It's a division of haves and have-nots and it wouldn't surprise me if once again both wild cards come from the NL Central. Everybody is picking the Chicago Cubs as the best team in baseball and, well, they certainly have their share of intriguing players to watch.
1. Jake Arrieta, RHP, Chicago Cubs
If you're new to the Cubs bandwagon, welcome aboard. There's plenty of room in 2016. If you weren't paying attention in 2015, Arrieta had maybe the best season ever for a Cubs starter, going 22-6 with a 1.77 ERA, including that insane second half when he posted a 0.75 ERA in 15 starts. His season was so good he beat out a guy with a 1.66 ERA for the NL Cy Young Award.
(OK, by Baseball-Reference WAR, Arrieta's 8.6 ranks only a mere eighth best for the Cubs since 1901, after Pete Alexander in 1920, Fergie Jenkins in 1971, Dick Ellsworth in 1963, Big Daddy Reuschel in 1977, Jack Taylor in 1902, Greg Maddux in 1992 and Mordecai Brown in 1909. But those guys all pitched more innings, none of them held opponents to a .185 average and .236 OBP, and only Brown, pitching in the dead ball era, had a lower ERA. By the way, Taylor completed all 34 of his starts in 1902 and, in fact, holds the record with 187 consecutive complete games. Now there's a record that will last.)
What will Arrieta do for an encore? A lot of the optimism around the Cubs builds from their 97-win season a year go and the assumed improvement from the young hitters plus the addition of John Lackey to the rotation. But a major reason they won 97 was Arrieta's historic season. Including the postseason, however, he pitched 90 more innings than the year before, so that has to be a concern, even if Arrieta is recognized as maybe the best-conditioned pitcher in the game. Still, I expect him to remain one of the best starters in the game, due to the command and movement on his fastball. Check out what opponents hit against each of his pitches:
Good luck, men with wood sticks.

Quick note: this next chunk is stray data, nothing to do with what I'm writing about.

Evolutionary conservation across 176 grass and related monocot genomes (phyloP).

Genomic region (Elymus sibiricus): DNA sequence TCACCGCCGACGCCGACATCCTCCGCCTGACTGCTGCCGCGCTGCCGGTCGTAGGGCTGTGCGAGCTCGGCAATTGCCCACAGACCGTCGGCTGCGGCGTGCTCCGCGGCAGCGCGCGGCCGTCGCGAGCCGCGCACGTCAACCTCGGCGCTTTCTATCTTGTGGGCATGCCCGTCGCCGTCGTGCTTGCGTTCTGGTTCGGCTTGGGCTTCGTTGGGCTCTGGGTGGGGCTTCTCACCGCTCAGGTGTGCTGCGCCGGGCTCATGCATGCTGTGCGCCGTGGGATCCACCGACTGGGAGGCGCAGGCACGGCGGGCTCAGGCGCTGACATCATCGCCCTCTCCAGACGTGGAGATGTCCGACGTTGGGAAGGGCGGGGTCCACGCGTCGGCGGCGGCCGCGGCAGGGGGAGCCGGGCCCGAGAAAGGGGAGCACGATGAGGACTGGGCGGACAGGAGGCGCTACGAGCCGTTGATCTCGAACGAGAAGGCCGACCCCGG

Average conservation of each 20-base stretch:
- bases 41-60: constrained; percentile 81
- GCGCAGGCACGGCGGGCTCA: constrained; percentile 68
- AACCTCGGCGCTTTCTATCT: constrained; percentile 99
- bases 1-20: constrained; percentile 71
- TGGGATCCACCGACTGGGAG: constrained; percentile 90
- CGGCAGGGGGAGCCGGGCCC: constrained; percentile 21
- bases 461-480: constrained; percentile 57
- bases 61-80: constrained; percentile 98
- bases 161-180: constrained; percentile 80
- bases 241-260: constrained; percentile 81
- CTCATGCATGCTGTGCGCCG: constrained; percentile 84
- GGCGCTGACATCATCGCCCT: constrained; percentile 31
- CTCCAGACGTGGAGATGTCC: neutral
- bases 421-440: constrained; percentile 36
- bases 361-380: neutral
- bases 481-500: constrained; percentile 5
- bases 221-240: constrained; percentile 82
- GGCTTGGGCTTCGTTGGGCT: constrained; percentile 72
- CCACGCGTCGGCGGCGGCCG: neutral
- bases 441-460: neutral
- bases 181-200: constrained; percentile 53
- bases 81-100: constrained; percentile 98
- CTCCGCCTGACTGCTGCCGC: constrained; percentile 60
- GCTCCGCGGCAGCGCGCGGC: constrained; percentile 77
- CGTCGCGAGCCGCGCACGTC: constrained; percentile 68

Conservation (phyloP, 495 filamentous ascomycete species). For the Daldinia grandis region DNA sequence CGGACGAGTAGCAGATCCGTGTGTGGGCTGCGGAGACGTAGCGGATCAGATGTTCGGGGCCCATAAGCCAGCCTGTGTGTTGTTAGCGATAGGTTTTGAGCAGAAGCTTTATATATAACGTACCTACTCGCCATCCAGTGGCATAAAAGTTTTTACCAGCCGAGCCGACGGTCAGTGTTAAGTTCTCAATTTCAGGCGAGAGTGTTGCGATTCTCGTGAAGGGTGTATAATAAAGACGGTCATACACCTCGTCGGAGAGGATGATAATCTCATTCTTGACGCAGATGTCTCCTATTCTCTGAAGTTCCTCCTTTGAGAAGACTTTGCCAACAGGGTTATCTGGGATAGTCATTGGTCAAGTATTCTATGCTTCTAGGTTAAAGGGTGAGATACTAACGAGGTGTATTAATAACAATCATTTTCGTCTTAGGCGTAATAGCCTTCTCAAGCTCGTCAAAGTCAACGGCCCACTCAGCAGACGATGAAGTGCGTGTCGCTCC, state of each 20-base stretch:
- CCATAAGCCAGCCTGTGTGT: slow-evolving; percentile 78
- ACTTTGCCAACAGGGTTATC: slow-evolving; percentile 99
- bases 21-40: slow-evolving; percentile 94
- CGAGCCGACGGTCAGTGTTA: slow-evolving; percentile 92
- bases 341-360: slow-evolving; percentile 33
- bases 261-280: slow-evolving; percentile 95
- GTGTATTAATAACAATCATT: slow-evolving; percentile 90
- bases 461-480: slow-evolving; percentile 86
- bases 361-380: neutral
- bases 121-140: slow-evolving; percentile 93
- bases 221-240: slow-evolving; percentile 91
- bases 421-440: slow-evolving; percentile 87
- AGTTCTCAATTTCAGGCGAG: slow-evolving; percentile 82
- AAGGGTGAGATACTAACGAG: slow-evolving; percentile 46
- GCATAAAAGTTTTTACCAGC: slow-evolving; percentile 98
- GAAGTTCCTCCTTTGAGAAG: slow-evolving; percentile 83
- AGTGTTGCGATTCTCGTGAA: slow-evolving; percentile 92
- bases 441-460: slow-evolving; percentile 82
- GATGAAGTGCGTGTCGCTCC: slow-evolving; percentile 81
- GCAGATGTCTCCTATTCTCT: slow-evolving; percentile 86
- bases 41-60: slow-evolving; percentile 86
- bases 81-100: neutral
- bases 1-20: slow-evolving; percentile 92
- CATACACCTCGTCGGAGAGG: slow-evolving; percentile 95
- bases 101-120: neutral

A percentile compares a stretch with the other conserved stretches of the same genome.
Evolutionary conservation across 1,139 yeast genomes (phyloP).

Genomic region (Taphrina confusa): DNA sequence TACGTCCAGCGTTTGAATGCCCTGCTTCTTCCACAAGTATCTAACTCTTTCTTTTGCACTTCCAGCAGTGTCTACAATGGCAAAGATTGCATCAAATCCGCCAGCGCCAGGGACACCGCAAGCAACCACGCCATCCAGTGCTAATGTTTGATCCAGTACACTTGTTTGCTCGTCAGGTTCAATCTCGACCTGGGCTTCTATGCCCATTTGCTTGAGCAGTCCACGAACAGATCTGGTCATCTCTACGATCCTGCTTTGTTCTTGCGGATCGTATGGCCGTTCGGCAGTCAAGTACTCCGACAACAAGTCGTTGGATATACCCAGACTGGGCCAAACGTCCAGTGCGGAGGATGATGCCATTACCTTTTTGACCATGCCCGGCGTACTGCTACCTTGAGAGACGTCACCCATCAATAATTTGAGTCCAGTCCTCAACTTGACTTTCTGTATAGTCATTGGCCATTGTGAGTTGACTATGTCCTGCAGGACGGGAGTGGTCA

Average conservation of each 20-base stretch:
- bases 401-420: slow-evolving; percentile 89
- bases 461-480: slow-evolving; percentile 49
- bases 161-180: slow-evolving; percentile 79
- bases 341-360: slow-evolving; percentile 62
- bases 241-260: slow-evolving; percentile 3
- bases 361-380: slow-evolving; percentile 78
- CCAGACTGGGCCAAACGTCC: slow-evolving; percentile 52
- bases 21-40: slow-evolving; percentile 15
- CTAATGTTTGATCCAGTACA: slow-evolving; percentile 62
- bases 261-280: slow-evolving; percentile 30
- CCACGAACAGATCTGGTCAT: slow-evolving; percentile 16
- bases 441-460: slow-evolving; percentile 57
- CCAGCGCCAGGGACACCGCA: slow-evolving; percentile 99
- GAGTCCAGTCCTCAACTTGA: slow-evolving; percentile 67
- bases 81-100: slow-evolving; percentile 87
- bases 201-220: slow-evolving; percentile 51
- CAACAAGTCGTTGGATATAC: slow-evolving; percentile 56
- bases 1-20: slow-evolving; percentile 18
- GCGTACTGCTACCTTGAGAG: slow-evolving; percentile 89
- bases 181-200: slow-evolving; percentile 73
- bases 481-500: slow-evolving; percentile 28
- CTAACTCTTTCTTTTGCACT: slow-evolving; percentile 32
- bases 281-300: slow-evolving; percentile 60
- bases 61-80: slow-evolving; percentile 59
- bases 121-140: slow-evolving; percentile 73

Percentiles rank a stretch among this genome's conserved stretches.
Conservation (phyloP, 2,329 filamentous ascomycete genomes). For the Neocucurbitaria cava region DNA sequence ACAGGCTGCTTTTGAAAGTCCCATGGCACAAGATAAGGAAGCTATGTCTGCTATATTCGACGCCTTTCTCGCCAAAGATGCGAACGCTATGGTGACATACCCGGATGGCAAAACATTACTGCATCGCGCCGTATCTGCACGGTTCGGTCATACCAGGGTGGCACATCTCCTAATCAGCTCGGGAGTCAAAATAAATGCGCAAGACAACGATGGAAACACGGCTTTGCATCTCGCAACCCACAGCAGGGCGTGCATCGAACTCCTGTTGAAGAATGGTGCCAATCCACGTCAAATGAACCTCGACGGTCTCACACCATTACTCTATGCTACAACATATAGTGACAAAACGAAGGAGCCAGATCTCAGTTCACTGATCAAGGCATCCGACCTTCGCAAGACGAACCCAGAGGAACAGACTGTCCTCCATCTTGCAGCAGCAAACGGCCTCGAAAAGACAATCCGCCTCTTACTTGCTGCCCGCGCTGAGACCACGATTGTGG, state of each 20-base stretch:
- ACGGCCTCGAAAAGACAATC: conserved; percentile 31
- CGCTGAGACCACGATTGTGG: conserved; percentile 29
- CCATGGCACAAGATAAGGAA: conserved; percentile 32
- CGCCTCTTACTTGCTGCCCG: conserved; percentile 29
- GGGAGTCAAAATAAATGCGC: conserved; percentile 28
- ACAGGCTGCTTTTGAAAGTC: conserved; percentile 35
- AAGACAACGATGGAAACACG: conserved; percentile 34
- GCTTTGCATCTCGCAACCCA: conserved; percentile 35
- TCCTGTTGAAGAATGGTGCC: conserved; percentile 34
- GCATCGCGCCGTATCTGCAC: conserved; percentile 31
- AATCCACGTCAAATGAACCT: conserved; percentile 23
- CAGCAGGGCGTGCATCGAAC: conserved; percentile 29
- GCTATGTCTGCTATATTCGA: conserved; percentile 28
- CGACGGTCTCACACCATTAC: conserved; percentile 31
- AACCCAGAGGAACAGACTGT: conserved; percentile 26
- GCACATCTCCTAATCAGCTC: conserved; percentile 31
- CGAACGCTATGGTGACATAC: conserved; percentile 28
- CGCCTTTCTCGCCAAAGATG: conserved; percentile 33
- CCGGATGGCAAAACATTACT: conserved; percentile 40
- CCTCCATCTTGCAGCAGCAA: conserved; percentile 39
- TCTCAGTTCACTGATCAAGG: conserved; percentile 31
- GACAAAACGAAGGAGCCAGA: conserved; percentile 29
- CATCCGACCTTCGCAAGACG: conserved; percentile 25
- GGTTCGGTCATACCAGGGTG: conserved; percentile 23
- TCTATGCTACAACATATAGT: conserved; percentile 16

2. Kris Bryant, 3B, Chicago Cubs
Speaking of encore performances, I can't wait to see Bryant in action as a sophomore. All he did in 2015 was win NL Rookie of the Year honors, finish 11th in the NL MVP voting and rank eighth among NL position players in WAR. It will be interesting to see the adjustments he makes after striking out a league-leading 199 times. Worth noting: His walk rate declined each month in the majors, starting out at 18.2 percent in April and dropping to 9.3 percent in September, without a corresponding change in strikeout rate. The numbers show that he did, indeed, start chasing more pitches out of the strike zone. If he regains a little more discipline and lays off that off-speed junk off the plate, he could mash 40 big ones.
3. Jason Heyward, CF, Chicago Cubs
Sorry, Cardinals and Pirates fans, but the Cubs are intriguing. No disrespect to your teams intended. After signing the big contract, the Cubs plan to play Heyward in center field ... at least for now. He has started only 30 games there in his career, and since a large percentage of his value has come from his Gold Glove defense in right, his ability to handle center -- especially if he's flanked by subpar defenders Kyle Schwarber and Jorge Soler -- will be vital to the Cubs winning the division.